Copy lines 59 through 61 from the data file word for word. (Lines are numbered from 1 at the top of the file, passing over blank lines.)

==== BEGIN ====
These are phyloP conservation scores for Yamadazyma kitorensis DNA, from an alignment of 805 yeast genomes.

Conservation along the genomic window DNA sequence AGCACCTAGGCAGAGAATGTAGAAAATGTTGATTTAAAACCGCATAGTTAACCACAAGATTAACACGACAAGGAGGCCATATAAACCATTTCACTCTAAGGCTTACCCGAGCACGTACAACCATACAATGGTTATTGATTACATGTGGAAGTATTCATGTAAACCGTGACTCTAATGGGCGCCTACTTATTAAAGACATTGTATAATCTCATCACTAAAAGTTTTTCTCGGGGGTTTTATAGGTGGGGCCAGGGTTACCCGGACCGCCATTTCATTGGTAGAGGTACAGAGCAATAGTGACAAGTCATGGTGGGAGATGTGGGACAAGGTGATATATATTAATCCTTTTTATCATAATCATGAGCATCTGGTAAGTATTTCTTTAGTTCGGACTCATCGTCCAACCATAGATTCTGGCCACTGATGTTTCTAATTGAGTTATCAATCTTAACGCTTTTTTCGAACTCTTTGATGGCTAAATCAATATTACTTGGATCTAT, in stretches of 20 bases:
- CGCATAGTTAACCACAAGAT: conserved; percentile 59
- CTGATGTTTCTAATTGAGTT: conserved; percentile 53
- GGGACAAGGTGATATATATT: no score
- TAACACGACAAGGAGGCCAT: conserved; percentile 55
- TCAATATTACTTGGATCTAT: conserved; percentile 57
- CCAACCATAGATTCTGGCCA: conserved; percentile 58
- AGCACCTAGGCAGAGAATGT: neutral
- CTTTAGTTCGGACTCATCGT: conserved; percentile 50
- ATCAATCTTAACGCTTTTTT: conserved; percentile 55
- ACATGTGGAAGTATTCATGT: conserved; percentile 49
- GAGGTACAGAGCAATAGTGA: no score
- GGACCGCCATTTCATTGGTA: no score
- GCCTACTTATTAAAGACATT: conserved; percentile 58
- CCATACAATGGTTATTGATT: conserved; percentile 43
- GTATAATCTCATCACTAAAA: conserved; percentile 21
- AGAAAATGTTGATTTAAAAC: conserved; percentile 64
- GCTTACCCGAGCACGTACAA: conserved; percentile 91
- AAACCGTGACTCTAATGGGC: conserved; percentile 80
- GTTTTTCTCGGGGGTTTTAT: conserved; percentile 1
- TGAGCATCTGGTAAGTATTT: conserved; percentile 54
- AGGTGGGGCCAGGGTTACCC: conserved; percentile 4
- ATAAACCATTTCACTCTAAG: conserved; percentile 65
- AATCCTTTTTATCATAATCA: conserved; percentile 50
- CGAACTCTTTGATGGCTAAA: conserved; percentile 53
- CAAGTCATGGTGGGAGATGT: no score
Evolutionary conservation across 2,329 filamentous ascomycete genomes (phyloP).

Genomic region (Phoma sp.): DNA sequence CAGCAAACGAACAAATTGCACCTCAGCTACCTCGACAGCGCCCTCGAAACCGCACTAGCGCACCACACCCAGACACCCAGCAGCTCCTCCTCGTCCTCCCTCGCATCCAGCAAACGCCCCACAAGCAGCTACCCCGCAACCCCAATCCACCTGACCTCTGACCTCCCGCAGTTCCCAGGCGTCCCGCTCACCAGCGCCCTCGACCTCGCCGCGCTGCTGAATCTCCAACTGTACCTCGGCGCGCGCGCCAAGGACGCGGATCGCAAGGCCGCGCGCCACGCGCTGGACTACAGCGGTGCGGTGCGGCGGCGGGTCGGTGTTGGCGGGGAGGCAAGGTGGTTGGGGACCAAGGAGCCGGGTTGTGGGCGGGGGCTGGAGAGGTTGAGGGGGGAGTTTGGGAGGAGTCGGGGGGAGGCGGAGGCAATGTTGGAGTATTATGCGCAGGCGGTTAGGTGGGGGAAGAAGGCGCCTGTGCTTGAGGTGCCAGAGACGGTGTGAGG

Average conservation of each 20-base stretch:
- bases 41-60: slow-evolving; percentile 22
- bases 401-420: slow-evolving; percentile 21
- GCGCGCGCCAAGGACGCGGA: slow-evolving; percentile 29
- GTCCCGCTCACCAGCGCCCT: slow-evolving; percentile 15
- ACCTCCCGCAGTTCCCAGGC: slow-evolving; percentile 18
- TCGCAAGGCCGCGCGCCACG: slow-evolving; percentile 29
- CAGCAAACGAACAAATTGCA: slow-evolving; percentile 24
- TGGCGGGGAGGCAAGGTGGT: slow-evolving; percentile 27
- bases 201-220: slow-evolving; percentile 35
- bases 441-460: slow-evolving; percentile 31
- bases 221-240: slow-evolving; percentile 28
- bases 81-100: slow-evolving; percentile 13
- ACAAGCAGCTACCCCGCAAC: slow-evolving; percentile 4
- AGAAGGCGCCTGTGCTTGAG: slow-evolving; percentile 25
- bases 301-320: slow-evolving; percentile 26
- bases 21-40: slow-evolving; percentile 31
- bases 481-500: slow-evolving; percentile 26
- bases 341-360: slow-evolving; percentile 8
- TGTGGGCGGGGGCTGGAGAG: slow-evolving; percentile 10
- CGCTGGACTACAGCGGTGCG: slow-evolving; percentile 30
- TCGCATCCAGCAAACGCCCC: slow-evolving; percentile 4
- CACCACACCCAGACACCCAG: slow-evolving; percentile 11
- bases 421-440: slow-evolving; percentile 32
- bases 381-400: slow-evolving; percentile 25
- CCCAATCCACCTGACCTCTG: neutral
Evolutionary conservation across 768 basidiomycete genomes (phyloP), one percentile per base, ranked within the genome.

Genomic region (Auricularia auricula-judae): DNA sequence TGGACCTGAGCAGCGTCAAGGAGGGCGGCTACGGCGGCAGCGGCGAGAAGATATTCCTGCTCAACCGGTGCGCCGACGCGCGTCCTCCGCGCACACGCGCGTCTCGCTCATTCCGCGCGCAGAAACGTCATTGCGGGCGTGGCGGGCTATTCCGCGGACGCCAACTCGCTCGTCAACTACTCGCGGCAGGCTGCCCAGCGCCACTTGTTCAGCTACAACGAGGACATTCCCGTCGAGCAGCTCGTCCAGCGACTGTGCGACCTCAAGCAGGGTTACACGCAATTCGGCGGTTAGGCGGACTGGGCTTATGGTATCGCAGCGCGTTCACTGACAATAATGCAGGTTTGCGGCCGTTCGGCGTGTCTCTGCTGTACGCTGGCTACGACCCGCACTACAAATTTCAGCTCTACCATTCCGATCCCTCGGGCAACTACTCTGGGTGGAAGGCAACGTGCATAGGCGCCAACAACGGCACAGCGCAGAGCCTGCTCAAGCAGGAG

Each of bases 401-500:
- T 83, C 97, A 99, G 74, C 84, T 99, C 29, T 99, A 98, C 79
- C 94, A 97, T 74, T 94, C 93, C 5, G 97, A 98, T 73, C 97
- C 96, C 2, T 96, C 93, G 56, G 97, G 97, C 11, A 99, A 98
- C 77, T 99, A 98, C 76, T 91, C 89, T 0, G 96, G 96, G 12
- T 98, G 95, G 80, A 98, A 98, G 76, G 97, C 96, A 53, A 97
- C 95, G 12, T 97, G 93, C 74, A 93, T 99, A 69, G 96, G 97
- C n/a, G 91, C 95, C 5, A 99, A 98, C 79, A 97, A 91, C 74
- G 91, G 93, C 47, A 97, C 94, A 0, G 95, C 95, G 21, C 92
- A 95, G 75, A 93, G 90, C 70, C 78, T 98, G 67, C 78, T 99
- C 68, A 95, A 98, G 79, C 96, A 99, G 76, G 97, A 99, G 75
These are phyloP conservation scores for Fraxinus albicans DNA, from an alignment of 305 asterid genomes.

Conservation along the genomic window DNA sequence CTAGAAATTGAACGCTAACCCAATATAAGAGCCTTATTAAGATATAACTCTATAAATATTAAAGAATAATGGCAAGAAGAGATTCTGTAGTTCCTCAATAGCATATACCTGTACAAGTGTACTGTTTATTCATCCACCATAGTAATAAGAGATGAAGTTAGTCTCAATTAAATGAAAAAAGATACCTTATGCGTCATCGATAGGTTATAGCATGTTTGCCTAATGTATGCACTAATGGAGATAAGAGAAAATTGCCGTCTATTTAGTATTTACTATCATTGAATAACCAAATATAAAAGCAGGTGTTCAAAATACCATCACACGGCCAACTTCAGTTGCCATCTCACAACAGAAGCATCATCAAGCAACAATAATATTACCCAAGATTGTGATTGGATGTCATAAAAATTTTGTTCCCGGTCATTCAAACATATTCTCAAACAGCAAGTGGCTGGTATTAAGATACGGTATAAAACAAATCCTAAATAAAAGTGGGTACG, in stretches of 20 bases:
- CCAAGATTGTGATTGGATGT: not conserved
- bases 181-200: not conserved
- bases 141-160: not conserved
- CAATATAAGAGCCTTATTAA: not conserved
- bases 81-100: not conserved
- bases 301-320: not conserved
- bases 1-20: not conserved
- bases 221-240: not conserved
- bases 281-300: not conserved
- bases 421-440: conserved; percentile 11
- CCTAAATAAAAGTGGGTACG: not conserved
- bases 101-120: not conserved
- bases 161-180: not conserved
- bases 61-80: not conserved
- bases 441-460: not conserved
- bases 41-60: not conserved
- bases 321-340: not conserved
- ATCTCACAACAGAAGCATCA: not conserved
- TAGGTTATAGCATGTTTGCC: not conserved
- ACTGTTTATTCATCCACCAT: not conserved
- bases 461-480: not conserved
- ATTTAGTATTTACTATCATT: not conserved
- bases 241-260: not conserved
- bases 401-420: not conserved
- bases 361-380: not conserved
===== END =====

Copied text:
- T 83, C 97, A 99, G 74, C 84, T 99, C 29, T 99, A 98, C 79
- C 94, A 97, T 74, T 94, C 93, C 5, G 97, A 98, T 73, C 97
- C 96, C 2, T 96, C 93, G 56, G 97, G 97, C 11, A 99, A 98